Machine Learning on Graphs
MLoG Workshop at ICDM'22
More Details!

About

Graphs, which encode pairwise relations between entities, are a kind of universal data structure for a lot of real-world data, including social networks, transportation networks, and chemical molecules. Many important applications on these data can be treated as computational tasks on graphs. Recently, machine learning techniques are widely developed and utilized to effectively tame graphs for discovering actionable patterns and harnessing them for advancing various graph-related computational tasks. Huge success has been achieved and numerous real-world applications have benefited from it. However, since in today’s world we are generating and gathering data in a much faster and diverse way, real-world graphs are becoming increasingly large-scale and complex. More dedicated efforts are needed to propose more advanced machine learning techniques and properly deploy them for real-world applications in a scalable way.

MLoG at ICDM'22 provides a venue to gather the academia researchers and industry researchers/practitioners to present the recent progress of machine learning on graphs.


Topics of Interest

Graphs are a kind of universal data structure for representing pair-wise relationships between entities, which can be ubiquitously observed in different domains ranging from computer science, social science, physics, chemistry, to biology. Many real-world applications can be treated as computational tasks on graphs. For example, friend recommendation in social networks can be regarded as a link prediction task and predicting properties of chemical compounds can be treated as a graph classification task. To facilitate these tasks, machine learning techniques have been widely adopted to perform analysis. As our ability of generating and collecting data constantly increasing in a unprecedented way, the graph-structure data we are facing in the modern era (especially coming from the web) are becoming more and more diverse, complex and large-scale. Hence, more efforts are required for developing more effective algorithms and deploying them efficiently for real-world applications. In this workshop, we aim to discuss the recent research progress of machine learning on graphs in both theoretical foundations and practical applications. We invite submissions that focus on recent advances in research/development of machine learning on graphs along with their applications.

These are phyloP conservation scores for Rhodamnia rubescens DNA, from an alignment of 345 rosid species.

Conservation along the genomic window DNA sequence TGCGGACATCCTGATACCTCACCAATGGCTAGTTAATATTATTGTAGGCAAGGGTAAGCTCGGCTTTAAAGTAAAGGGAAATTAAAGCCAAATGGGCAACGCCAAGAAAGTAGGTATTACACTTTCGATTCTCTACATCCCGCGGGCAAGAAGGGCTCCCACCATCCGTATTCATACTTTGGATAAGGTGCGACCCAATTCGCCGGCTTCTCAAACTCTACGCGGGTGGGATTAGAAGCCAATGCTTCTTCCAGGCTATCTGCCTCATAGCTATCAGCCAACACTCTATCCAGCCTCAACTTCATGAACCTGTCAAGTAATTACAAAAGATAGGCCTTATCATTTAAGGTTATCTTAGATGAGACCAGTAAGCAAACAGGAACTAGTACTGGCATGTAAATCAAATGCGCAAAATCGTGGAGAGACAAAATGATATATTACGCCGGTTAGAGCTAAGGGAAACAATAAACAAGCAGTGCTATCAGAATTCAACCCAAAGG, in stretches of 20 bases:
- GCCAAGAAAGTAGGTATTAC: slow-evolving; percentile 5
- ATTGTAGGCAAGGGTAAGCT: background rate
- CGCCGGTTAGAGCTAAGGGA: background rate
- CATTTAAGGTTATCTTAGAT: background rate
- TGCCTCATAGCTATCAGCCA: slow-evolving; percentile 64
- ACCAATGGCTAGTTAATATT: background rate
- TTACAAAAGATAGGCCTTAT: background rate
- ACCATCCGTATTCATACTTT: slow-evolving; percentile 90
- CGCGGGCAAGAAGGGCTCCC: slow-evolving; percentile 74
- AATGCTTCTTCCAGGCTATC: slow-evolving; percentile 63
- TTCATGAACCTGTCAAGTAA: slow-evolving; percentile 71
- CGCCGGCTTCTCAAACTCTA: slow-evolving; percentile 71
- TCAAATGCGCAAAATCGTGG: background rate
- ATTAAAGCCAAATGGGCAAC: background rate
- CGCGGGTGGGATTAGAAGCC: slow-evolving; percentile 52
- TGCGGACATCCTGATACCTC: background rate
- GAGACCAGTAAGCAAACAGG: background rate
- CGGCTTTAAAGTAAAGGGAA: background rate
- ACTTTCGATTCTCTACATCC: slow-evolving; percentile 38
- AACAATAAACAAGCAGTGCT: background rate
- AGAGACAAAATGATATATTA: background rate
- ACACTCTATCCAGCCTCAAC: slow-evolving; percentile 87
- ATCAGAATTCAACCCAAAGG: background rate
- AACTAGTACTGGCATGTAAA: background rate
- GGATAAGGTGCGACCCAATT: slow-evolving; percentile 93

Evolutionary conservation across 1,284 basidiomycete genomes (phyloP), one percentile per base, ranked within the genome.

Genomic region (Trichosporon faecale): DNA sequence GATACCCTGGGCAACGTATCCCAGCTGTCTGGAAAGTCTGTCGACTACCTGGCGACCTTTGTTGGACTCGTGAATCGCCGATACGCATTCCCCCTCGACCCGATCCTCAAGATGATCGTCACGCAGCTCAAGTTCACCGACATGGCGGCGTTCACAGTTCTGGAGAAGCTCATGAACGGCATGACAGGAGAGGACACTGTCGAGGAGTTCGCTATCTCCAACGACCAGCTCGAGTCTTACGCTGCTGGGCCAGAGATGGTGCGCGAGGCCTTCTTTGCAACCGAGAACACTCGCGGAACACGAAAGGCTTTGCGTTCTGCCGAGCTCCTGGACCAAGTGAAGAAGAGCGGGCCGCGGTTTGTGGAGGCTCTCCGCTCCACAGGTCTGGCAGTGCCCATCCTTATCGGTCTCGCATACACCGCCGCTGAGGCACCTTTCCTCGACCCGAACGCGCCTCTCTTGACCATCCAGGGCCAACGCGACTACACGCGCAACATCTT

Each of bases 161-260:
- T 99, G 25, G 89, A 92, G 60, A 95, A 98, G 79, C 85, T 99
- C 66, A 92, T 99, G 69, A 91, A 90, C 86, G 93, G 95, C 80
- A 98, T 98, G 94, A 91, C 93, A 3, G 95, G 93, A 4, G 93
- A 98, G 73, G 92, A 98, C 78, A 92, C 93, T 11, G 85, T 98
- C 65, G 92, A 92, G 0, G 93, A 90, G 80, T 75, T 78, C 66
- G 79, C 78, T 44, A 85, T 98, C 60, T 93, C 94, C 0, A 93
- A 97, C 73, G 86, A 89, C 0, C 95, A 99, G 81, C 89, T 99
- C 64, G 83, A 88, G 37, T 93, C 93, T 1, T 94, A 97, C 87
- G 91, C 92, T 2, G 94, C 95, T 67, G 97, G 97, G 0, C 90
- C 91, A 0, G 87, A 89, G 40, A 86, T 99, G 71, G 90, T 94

Theory and methodology papers are welcome from any of the following areas, including but not limited to:
  • Graph Kernels
  • Graph Summarization
  • Graph Coarsening
  • Graph Alignment
  • Graph Generative Models
  • Graph Mining
  • Graph Neural Networks
  • Network Embedding
  • Machine Learning for Graph Combinatorial Optimization
  • Graph Feature Engineering and Selection
  • Scalable Graph Learning Models and Methods
and application papers focused on but not limited to:
  • Recommender Systems
  • Computer Vision
  • Natural Language Processing
  • Bioinformatics (e.g., drug discovery)
  • Cybersecurity (e.g., malware detection/propagation)
  • Financial security (e.g., fraudster detection)
  • Transportation/mobility networks (e.g., traffic prediction)
  • Graph ML Platforms and Systems (e.g., in-database machine learning)


Important Dates

  • Submission deadline: September 17nd, 2022
  • Notification of Acceptance: September, 23th, 2022October, 8th, 2022
  • Camera-ready paper due: October, 1st, 2022 October, 15th, 2022